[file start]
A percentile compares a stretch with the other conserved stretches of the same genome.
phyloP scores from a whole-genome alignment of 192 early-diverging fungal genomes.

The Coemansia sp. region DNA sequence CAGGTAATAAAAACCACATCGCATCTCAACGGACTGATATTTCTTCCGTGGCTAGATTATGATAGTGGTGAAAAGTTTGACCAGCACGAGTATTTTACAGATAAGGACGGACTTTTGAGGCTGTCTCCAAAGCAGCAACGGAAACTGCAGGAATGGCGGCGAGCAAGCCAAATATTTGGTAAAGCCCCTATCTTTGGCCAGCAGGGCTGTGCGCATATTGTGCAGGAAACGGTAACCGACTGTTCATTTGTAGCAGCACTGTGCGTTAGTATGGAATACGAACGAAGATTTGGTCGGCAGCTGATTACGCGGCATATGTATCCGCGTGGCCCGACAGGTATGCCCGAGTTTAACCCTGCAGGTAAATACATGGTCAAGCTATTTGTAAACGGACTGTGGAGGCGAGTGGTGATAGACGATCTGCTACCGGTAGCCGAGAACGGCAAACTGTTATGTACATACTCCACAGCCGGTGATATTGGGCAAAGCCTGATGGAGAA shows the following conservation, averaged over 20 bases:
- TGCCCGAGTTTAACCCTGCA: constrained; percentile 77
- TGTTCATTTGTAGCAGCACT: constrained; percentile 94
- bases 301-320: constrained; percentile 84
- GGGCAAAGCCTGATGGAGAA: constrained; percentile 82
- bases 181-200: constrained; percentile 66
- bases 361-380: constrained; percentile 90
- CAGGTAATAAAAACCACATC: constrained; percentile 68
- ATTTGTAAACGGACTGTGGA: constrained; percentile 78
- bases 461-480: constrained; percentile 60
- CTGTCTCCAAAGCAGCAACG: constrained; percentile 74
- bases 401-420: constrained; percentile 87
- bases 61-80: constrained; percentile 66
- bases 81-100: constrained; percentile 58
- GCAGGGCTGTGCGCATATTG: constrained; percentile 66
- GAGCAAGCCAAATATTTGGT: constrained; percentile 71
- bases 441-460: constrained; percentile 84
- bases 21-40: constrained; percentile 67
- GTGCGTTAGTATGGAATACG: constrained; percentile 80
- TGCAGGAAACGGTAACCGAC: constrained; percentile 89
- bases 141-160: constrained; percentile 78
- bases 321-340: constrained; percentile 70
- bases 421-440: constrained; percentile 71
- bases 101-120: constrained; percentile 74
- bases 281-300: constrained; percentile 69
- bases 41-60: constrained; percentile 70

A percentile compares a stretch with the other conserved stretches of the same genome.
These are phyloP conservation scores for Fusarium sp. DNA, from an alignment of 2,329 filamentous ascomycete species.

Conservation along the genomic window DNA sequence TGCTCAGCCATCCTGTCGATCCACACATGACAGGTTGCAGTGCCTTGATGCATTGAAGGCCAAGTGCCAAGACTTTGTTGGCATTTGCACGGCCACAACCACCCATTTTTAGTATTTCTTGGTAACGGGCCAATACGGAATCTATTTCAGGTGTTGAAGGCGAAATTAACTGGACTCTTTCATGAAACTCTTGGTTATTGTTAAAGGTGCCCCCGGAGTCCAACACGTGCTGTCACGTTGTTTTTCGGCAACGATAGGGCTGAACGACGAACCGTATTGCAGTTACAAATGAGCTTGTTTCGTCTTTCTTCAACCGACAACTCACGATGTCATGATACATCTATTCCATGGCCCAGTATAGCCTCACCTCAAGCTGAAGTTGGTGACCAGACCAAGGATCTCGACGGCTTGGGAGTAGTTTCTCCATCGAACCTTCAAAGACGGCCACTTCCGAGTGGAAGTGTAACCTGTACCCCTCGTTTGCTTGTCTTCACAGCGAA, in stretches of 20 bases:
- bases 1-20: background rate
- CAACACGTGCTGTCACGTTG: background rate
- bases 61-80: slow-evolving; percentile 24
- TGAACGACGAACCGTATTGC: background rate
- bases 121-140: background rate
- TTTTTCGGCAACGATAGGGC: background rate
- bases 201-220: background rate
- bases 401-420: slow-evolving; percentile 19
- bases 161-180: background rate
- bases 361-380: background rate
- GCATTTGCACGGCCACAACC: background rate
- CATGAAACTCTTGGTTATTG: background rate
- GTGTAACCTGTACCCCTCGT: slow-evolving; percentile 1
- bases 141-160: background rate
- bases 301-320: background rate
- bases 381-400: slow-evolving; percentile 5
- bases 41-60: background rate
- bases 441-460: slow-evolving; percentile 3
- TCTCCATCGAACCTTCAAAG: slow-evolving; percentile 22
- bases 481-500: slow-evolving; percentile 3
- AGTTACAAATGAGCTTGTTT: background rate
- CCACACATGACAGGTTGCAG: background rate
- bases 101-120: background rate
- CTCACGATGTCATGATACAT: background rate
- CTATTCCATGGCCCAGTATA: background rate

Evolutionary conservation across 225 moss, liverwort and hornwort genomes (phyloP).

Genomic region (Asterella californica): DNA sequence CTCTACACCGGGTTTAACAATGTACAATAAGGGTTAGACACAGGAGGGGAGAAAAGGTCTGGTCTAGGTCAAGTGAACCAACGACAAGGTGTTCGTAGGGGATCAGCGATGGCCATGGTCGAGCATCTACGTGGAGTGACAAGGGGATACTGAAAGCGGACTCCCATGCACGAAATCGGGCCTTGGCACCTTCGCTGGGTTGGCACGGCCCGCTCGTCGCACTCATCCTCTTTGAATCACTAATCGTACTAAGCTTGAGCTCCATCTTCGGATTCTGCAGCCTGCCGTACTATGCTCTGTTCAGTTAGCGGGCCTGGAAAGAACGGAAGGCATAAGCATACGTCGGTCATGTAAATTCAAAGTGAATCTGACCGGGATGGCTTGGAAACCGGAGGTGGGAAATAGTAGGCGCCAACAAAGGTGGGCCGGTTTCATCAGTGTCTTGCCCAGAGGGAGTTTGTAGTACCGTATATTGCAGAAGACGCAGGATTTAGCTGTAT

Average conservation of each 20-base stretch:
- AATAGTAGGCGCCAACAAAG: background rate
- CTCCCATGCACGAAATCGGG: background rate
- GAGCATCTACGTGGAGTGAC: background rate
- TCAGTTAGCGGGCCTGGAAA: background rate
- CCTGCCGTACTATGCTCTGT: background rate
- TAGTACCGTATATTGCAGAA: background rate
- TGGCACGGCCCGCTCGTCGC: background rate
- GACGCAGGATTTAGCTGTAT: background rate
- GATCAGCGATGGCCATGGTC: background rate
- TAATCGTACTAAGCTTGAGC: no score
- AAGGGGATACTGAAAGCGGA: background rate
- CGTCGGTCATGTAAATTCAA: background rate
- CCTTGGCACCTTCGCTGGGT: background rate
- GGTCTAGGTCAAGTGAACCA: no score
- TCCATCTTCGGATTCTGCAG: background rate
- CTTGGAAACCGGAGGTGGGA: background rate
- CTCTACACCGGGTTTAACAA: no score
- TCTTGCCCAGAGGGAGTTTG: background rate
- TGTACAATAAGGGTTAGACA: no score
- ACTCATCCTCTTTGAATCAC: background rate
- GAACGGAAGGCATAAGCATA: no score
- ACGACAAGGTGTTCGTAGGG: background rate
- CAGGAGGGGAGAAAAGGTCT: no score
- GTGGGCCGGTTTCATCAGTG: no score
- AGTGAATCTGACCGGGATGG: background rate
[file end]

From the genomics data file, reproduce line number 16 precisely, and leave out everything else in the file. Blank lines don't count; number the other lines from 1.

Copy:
- bases 81-100: constrained; percentile 58